It’s time to reveal the winner and runner-up of my latest ‘random word’ competition, which was kindly judged by Sally Zigmond.
These were the 5 shortlisted stories (if you want to read them in full, they’re on the previous post), this time with the authors names.
• Indulgence – Jan Halstead
• The Apprentice Dwarf – Keith Havers
• The Caretaker – Christine Cherry
• The Exuberant Miss Kettle – Pippa Gale
• What did I do? – Ninette Hartley
And here is Sally’s report, in which she reveals her choice of winner and runner-up:
“When Helen asked me to judge her latest Random Words competition, I was thrilled – until I realised what an impossble job it was. Thay were all such good stories! But, as they say, there can only be one winner.
I found choosing the short-list relatively easy because I had a (cunning?) plan. I looked for stories that used all the random words either ingeniously or so unobtrusively that I didn’t notice them. Two words were easy to hide. Order and Eight are both quiet words. On the other hand Exuberant and Naughty shouted. But Kettle – well let’s say it was a toughie.
Having picked my short-list, the next stage was a real struggle. In fact all ten long-listed entries were excellent with such variety. All the three stories that didn’t rise quite to the very top were worthy of winning.
In What did I do? we have a mother with the hangover from hell with a wise daughter. It made me smile as I remember my past! Whilst I don’t think all flash fiction should be funny, I felt the prompt words didn’t really lend themselves to doom and gloom. After all the bad news lately, we could all do with a laugh.
Alas it was with a heavy heart I said goodbye to The Apprentice Dwarf. Naming him ‘Naughty’ alerted me to the mood of the last line. So when it came, although I smiled, I wasn’t surprised.
Similarly The Exuberant Miss Kettle was an absolute delight. Its garrulous parrot was both funny and ingenious. The final twist was great, too. However it didn’t seem right that two of the random words were in the title. Taking the easy way out or sheer cleverness? In the end I went for the former. Sorry.
On the face of it, The Caretaker looked an unspectacular story. Then again, it was so very subtle. Neither characters were named but I’ve met them both over the years. Dialogue and action were sharp and witty. I loved the way the un-named caretaker was confident in his approach and similarly impressed by the way the ‘whistler’ changed from the male caretaker to the female teacher and I cheered when he got his come-uppance. And notice how none of the random words hit us in the face. A super runner-up.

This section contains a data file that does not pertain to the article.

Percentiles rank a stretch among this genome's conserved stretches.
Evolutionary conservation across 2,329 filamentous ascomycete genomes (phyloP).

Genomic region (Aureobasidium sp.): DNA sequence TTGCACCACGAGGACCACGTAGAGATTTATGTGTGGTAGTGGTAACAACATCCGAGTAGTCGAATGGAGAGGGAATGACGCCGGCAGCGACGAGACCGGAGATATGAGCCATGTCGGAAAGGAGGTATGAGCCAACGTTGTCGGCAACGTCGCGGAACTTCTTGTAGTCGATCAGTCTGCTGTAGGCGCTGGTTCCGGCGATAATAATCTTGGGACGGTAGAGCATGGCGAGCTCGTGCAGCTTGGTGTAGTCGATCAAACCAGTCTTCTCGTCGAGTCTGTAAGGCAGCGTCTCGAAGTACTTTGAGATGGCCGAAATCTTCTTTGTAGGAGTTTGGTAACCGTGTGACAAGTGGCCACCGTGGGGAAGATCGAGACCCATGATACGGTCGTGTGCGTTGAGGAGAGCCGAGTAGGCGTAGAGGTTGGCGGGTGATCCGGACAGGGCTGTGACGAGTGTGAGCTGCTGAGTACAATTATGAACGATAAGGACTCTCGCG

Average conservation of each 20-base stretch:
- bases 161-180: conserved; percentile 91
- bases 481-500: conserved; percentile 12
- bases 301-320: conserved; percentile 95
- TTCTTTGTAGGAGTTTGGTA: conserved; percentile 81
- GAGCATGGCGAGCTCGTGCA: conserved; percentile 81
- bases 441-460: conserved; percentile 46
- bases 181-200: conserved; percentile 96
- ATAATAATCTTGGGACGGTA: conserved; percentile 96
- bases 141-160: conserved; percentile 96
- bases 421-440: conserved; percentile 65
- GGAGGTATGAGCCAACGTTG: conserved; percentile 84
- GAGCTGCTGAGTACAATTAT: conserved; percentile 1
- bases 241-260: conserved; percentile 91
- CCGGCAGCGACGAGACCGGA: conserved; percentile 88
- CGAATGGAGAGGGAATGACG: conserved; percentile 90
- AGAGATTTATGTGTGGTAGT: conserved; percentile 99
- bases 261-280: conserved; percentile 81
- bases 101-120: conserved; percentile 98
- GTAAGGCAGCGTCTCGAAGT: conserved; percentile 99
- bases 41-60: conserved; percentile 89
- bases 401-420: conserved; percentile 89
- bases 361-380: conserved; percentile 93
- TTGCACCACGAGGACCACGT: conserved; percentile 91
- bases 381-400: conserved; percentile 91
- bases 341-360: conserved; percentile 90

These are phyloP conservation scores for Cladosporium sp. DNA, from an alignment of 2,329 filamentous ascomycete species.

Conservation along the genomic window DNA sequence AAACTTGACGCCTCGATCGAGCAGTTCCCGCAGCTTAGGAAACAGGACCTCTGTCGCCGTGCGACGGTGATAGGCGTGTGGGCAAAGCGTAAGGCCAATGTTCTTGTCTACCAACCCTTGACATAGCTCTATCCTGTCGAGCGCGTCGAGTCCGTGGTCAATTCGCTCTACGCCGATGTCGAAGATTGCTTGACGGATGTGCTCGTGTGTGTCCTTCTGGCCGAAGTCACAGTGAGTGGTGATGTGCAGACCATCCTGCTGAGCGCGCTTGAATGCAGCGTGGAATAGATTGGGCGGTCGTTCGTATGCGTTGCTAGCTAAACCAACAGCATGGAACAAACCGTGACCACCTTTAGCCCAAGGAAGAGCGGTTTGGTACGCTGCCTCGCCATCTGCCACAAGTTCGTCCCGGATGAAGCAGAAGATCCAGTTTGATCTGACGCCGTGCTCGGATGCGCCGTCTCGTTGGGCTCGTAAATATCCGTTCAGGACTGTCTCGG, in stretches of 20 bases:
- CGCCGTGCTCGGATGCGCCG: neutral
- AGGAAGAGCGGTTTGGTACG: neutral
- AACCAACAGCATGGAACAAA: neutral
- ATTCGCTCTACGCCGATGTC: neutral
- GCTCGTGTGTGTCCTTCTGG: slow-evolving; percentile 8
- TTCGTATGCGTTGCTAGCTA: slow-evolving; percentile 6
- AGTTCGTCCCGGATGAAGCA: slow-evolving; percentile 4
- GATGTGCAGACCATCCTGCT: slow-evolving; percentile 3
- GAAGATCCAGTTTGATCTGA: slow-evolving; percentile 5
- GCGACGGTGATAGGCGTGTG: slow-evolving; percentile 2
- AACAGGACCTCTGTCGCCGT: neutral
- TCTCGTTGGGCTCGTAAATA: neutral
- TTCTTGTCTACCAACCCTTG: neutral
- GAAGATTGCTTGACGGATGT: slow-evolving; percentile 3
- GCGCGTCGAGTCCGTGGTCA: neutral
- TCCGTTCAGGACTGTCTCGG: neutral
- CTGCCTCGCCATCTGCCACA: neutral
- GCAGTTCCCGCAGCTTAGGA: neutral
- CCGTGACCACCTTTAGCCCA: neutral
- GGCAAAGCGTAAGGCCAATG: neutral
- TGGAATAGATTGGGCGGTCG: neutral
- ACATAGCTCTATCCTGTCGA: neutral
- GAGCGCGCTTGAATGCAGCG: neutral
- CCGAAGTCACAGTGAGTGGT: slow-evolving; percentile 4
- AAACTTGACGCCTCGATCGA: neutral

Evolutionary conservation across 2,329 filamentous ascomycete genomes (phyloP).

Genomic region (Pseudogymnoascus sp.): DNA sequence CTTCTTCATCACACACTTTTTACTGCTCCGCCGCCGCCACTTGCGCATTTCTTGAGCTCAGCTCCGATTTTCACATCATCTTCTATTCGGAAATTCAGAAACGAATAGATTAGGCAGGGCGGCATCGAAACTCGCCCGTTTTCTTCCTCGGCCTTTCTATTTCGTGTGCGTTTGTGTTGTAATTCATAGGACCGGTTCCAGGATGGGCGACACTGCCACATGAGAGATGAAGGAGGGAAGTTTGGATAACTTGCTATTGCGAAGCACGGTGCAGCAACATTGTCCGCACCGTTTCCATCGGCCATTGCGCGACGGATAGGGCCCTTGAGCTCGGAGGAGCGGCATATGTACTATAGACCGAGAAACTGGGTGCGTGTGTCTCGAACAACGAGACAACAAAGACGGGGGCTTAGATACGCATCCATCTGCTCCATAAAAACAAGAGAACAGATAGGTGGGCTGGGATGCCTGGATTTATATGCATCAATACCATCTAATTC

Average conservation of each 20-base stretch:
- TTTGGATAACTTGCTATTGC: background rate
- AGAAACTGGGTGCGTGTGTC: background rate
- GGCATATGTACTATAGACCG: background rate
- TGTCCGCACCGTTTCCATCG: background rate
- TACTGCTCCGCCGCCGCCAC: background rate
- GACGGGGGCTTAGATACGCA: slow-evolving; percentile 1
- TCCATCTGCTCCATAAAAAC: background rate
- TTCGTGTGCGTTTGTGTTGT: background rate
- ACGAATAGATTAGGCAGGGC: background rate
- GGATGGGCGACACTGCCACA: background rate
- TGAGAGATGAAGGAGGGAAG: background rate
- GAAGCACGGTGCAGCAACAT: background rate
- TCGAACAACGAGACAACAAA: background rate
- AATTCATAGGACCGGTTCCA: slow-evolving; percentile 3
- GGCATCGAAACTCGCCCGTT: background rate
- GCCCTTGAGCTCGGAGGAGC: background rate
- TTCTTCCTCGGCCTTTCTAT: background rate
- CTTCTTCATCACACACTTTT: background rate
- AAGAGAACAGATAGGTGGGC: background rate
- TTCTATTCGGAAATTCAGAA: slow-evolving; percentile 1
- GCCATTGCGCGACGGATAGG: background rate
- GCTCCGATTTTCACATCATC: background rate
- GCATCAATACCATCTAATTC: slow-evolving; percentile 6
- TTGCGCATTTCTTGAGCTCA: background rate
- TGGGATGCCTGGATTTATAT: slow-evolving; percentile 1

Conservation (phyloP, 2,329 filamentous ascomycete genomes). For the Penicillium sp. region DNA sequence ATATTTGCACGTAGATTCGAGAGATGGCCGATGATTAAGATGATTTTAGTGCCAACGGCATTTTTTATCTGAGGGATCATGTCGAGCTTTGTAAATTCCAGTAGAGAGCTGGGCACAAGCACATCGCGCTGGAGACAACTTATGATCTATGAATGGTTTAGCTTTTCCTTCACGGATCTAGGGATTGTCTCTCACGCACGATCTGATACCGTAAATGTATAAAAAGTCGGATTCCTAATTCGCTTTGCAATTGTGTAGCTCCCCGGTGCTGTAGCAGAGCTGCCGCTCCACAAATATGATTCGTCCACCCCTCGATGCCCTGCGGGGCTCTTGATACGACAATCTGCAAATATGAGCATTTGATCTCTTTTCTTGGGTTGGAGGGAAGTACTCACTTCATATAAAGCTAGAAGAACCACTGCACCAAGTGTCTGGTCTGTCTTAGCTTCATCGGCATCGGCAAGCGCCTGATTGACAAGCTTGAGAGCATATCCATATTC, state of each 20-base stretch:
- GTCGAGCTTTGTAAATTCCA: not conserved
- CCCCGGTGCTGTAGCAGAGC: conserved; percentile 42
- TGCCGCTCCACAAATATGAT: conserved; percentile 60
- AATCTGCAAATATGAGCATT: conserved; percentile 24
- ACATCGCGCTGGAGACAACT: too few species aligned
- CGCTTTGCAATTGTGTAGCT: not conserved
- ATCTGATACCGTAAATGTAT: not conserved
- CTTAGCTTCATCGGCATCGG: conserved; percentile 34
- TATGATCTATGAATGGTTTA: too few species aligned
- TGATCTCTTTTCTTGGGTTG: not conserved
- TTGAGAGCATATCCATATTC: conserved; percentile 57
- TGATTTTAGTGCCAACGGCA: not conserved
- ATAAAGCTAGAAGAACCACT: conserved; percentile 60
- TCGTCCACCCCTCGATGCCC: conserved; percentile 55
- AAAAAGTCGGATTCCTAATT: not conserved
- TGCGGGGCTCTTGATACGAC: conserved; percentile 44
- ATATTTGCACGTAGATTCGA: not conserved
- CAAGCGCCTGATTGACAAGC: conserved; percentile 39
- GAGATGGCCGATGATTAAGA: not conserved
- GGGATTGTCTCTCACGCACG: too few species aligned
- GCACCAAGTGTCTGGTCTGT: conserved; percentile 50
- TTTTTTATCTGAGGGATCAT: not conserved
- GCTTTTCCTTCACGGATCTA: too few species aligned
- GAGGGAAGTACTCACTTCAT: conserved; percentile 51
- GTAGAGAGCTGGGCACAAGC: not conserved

And finally, my winner: Indulgence. Naturally, all entries were anonymous. And yet, someone ‘knew’ I have a soft spot for monks. Although the writer was one of two who went for Kettle crisps, it was in Indulgence where it hit the spot. In addition, both Brother Gregory and Father Ambrose were characters who immediately came alive in simple words. A winner worthy of a halo. Well done.
Finally, having entered many short story competitions over the years and judged a few, I have always found judging more traumatic than writing. A judge is in the spotlight, head above the parapet, a bull’s eye for rotten eggs. And with enough clichés to sink the Titanic, I’ll now jump overboard…”
Thank you, Sally for an excellent report and congratulations to Jan Halstead, the overall winner and Christine Cherry, runner-up. I’ll be in touch with you both by email very soon to send you your prizes.
Commiserations to the 3 whose stories were also in the shortlist. I’m sure you’re disappointed not to have won but I hope you feel pleased – as you should be – that you made it so far, out of over 40 entries. That’s no mean achievement.
When I get to 900 followers (!) I’ll be running another of these random word competitions, so if you enjoyed entering this time – or would like to have a go next time – keep your eyes peeled!